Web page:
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Film Raro movie a first for US director

Wednesday May 29, 2013 Written by Published in Entertainment

With more than 15 years in the industry, ‘The Offshore Pirate’ director Eric Heimbold is no film newbie – but Film Raro was his first shot at directing a movie.

Heimbold, who directs commercials in the United States and teaches film at Long Beach City College in California, was originally self-taught in film making, but eventually studied film at the State University of New York, followed by the Pasadena Arts Centre.

“I’ve directed hundreds of things, but I’d never made anything longer than two minutes. It was really fun.”

Those wondering if ‘The Offshore Pirate’ exceeded the 15-minute time limit weren’t imagining things – it clocked in at 36.5 minutes long. But Heimbold said although Film Raro was presented as a challenge, the teams all worked collaboratively and the timing of the final product wasn’t an issue.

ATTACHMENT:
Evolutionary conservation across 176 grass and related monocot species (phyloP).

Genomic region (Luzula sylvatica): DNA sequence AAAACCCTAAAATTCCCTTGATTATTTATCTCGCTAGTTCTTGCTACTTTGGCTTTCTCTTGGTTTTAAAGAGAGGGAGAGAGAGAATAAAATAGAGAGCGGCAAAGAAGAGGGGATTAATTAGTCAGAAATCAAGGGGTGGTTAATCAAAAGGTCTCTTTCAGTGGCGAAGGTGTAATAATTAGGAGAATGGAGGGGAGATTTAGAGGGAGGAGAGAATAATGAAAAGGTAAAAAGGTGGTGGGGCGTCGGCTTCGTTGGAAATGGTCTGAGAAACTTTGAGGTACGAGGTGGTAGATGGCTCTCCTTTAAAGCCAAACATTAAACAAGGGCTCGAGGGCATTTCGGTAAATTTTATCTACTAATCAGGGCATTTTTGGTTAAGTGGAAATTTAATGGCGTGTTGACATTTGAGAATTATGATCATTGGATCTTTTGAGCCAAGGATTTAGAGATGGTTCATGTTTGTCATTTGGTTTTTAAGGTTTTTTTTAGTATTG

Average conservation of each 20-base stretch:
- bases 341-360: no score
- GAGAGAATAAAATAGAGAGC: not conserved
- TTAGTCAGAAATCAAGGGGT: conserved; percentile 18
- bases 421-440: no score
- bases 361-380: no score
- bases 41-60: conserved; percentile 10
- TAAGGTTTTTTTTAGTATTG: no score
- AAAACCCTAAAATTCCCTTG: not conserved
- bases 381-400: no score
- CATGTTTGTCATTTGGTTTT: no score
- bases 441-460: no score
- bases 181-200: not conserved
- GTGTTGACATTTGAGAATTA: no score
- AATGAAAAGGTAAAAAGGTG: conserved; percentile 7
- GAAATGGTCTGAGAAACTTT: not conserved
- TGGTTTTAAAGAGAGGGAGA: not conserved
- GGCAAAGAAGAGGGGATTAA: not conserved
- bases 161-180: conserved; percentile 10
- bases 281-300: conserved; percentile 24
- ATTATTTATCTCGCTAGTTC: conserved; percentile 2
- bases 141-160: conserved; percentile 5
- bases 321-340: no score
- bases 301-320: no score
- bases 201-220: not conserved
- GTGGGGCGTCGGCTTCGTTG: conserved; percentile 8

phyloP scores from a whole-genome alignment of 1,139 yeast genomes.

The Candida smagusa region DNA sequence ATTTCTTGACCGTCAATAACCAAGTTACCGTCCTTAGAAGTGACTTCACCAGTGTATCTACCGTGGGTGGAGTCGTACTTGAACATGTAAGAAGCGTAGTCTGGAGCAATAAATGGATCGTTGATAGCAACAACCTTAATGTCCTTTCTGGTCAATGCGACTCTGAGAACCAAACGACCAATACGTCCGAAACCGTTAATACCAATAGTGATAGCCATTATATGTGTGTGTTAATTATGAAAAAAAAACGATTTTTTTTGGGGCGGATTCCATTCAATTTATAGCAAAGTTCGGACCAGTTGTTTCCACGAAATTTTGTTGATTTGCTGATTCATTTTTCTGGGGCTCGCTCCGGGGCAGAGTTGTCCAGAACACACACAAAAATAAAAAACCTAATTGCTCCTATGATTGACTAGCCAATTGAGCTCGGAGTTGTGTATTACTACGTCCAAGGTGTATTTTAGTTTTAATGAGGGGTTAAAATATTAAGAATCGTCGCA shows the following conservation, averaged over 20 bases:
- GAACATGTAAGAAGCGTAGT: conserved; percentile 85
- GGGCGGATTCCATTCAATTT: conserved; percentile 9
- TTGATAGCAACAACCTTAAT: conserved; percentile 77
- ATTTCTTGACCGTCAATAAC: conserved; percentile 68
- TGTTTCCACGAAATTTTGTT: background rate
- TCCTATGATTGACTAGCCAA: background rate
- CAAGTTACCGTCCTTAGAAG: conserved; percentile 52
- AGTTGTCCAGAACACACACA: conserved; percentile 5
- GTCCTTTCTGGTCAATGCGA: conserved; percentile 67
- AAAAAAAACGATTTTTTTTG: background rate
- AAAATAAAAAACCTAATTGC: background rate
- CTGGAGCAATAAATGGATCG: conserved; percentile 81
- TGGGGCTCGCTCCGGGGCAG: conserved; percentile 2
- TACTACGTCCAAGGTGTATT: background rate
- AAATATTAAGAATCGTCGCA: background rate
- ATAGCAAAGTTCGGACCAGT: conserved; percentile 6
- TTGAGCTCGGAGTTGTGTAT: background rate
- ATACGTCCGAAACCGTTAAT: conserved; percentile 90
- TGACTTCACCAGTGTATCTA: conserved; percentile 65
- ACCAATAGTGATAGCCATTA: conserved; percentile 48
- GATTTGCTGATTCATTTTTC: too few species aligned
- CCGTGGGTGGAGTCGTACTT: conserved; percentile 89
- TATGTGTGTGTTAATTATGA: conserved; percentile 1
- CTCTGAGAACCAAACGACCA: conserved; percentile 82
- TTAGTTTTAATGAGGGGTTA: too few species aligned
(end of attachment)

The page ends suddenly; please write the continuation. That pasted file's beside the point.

“There’s only one crime in film making, and that’s to be boring,” said Heimbold, who is responsible for getting the Stone brothers Rob and Webster on board with Film Raro – he has been friends with Rob for around 20 years.

Heimbold said the team worked long hours to get the movie finished – they were the last crew to finish editing, putting the final touches on the movie while other films were being screened.

“It was so nerve wracking because other films were playing while it was still being finished. The screening was the first time I saw the film in its completion. I trusted my team, and I prayed a lot.”

Heimbold said the “film bug” is spreading as a result of Film Raro.

“The real classroom was on the set,” said Heimbold, who said one of his dreams is to start a film school in the Cooks. “(Local crew members) know how to make their own films, and they began doing so immediately.”

Heimbold said Film Raro is beneficial to the local cast and crew, and the Cook Islands as a whole.

“You get a big return if you invest in your people. It develops your mind in a good way. Film making is a good industry. It exploits the most important natural resource of this country – the creative talents of the people. People are the most important thing,” he said.

“Developing young people’s talents is the surest way to create an excellent economy and society. And the skills are highly transferable – it develops confidence, organisation, working well with others.”

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